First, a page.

There have been times in my life when I haven’t been confident—when I was learning to drive a stick shift, when I started a new job, when I carried my first baby home from the hospital. (Do these nurses think I know what I am doing? FYI: I DON’T!) Then there are smaller moments that require confidence too: when I hit Publish on a blog post, send an article out for feedback, or try a new teaching move in front of others.
It is during these moments when I doubt myself and feel like I am “faking it.” When my confidence is shaky, people who care try to help. They say, “You can do it. Don’t worry. You’ve got this!” More often than not, those words don’t “build my confidence.” Sometimes they make me question myself more. What builds my confidence is asking myself why I want to take this risk, creating a plan for how to complete the task, taking the first step, and celebrating the small wins. I have to push myself through the discomfort and remember that being fearful is sometimes a natural part of learning.
Now consider a student’s day at school. They are expected to try new things all day, every day. New games and exercises in P.E., new techniques in art, and new strategies and skills in reading, writing, math, social studies, and science. No wonder their confidence gets shaky at different moments throughout the day.
Helping Students Develop Confidence
As adults, we know what it feels like to lose confidence. We have experienced it many times, so we also know how to move forward. Many students are rookies when it comes to overcoming uncertainty. Generally, when students learn something, they don’t remember how they learned it. The adults around them planned and facilitated the learning experience, so figuring out how to learn is a new experience for them. Our students need to experience what it feels like to set a goal, make a plan, try to follow it, revise the plan, and follow it through to completion.
With our support and a bit of structure, we can teach students some ways to build their own action plans and next steps. Here is where reading mats can be helpful. A reading mat is simply a list or grid of choices a student can make during reading workshop. The skills listed on the reading mat are the concepts we are teaching during whole-class, small-group, and one-on-one conferences. We place the mats in a clear plastic sleeve, and as readers set up their materials for reading workshop, they create a plan. Students star or number items they want to remember to do as they read. Here are a few different examples.
In this first mat, second graders are beginning an informational text reading unit of study. To help them set a goal and plan their reading time, one second-grade teacher created this reading mat listing the skills students have learned. Before reading workshop begins, students decide which skills they need to practice. They put a mark next to those skills and begin reading. Notice how the teacher left blank boxes that can be filled in during reading conferences or small-group instruction.
|Take a picture walk.
|Think about the topic.
|Think about the author.
|Read the text features.
|Look at all the parts in the word.
|Ask, “Does it make sense?”
|Reread. Notice new details.
|Think about what you learned.
These fourth graders are working on a character unit of study. To expand and deepen the way students think, the teacher created this reading mat based on the critical skills in the unit. Students read the choices on the mat and choose one or two items to focus on as they read. You will see that some of these goals help the students think about what to record in their reading notebook, and others are ideas to remember as they read.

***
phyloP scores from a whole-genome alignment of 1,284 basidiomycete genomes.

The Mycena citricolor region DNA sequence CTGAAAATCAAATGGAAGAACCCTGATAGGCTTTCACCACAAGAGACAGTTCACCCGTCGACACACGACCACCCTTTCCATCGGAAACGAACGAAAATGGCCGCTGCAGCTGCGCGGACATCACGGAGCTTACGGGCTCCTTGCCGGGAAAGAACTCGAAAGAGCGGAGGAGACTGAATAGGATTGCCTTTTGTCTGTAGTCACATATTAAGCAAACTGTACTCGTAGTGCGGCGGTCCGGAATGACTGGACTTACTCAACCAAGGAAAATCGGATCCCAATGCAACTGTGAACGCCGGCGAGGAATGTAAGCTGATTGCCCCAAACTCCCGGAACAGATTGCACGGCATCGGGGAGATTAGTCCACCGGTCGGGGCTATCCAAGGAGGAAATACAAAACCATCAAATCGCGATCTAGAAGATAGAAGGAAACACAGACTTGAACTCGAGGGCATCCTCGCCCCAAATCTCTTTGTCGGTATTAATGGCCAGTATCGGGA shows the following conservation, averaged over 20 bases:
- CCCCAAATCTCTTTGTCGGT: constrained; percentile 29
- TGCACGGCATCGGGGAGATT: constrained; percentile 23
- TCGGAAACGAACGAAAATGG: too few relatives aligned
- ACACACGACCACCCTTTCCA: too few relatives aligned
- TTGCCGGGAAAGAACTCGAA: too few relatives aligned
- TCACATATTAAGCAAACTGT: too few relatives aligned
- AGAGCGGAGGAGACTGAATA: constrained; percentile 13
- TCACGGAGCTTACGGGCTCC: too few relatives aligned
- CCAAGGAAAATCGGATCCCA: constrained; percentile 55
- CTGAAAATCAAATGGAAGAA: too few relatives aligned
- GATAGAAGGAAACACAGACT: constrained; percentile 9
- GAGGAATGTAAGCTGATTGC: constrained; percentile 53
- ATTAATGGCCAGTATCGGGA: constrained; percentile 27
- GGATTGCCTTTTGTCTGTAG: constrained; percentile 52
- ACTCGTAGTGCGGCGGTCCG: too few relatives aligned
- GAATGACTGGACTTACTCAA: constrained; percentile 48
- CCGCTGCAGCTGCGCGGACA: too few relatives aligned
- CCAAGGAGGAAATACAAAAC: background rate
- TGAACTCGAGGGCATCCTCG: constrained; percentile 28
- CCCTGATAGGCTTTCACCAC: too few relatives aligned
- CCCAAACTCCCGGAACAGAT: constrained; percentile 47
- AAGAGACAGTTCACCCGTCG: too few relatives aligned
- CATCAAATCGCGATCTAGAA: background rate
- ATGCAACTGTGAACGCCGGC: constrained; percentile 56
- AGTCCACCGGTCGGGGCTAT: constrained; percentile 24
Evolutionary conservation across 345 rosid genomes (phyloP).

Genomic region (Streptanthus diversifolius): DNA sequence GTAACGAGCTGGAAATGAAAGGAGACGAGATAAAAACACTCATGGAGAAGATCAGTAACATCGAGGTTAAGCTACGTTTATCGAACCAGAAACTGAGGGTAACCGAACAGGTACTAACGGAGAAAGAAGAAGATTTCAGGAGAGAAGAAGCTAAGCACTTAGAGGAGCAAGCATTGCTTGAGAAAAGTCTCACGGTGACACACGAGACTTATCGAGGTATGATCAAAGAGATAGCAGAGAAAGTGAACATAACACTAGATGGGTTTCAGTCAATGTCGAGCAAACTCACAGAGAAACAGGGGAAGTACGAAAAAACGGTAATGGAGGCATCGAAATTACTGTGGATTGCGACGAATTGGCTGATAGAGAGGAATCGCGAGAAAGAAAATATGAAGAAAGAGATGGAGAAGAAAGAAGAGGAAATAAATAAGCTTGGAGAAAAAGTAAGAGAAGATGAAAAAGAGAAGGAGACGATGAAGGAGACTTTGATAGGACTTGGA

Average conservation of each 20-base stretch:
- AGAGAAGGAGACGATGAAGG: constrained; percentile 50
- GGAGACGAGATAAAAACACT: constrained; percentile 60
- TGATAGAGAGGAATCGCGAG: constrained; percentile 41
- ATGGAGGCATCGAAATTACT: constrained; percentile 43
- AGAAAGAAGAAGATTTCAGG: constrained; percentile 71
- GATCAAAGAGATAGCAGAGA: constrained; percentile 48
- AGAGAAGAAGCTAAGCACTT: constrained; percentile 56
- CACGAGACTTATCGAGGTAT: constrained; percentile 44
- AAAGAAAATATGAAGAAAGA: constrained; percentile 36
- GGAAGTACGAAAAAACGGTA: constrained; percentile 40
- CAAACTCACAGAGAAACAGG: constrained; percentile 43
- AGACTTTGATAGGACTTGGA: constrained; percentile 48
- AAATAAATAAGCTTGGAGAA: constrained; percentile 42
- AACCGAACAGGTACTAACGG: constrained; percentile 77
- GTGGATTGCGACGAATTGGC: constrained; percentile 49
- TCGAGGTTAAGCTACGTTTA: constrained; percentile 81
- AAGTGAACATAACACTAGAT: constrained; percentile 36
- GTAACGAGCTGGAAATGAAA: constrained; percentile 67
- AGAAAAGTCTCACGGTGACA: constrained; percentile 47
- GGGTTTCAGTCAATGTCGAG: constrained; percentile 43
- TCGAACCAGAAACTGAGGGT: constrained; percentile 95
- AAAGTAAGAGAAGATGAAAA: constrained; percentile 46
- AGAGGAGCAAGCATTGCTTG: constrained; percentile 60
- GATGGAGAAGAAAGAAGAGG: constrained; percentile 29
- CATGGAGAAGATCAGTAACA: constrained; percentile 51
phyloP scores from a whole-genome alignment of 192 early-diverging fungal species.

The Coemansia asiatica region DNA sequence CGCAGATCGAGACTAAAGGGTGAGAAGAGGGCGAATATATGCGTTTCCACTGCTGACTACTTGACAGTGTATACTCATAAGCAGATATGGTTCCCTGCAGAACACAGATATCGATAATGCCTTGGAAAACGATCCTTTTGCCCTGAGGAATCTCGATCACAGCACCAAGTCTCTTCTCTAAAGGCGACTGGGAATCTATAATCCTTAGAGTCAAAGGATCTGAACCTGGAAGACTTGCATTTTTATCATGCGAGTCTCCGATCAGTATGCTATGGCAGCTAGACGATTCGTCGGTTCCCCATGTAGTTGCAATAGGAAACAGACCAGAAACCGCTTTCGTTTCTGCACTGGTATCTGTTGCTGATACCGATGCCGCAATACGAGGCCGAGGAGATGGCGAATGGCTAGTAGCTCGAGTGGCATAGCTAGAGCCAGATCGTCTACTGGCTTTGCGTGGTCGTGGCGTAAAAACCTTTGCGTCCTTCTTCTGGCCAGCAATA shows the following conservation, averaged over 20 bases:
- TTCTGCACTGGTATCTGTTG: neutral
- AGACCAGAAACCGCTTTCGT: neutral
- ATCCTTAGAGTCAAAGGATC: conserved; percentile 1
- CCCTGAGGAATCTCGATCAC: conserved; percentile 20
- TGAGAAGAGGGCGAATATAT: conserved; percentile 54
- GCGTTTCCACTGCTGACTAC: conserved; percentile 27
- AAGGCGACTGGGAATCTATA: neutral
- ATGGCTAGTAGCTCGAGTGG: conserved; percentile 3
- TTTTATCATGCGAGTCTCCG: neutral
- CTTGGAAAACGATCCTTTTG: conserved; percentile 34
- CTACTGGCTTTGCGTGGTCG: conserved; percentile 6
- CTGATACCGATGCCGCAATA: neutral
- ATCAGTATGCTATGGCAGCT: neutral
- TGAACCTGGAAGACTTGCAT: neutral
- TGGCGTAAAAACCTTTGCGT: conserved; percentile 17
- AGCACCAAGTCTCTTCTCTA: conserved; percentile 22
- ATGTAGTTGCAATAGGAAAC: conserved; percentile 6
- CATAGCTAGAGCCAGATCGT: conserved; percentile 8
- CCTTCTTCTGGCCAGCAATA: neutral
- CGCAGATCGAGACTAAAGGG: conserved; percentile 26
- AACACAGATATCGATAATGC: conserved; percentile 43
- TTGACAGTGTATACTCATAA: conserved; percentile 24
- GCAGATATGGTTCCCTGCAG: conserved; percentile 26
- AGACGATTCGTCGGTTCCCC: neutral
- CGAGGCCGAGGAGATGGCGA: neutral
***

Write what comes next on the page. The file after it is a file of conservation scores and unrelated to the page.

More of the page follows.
|Stop and think at the end of each chapter.
|Notice how the minor characters affect the main character.
|Think, “What is this character learning that I could learn too?”
|Notice words and phrases that repeat.
|Remember to stop and remind yourself what happened.
|Ask, “Does it make sense?”
|Record ideas to share with your book club.
|Mark places to reread.
|Find lines you love.
Reading mats work well for independent work, and they can also help partnerships and book clubs make plans. During each book club or partnership meeting, students look at the mat and make decisions about how they will use their time. Younger students tend to make a plan each time they meet with their group, whereas older students might make a plan, set off to read, and then execute the plan at their next meeting. The empty boxes on this mat are often filled in by students. Sometimes students make up their own ways to read together (for example, read a book in a scary voice, or share funny parts of the text).
|Partners and Book Clubs
|Act out a scene.
|Discuss important parts of the text.
|Talk about the character’s traits.
|Discuss words and phrases that repeat and what they might mean.
|Reread favorite parts together.
|Share possible themes and discuss evidence.
|Talk about new and interesting words.
|Share lines you loved.
|Decide your next steps.
Writing this article about building students’ confidence is an exercise that helped me face my fears as a writer. As I finished it, I felt a sense of accomplishment, and I could reflect on my process. I pondered this topic for quite a while, drafted and revised it several times, met with my writing group to get feedback, and made even more revisions.
Kids need to experience these feelings too. Reading mats may seem simple, but they can give kids ownership of their learning. I think they send powerful messages to kids: “I can make decisions. I know myself as a learner and what works for me. I am in charge of my learning.”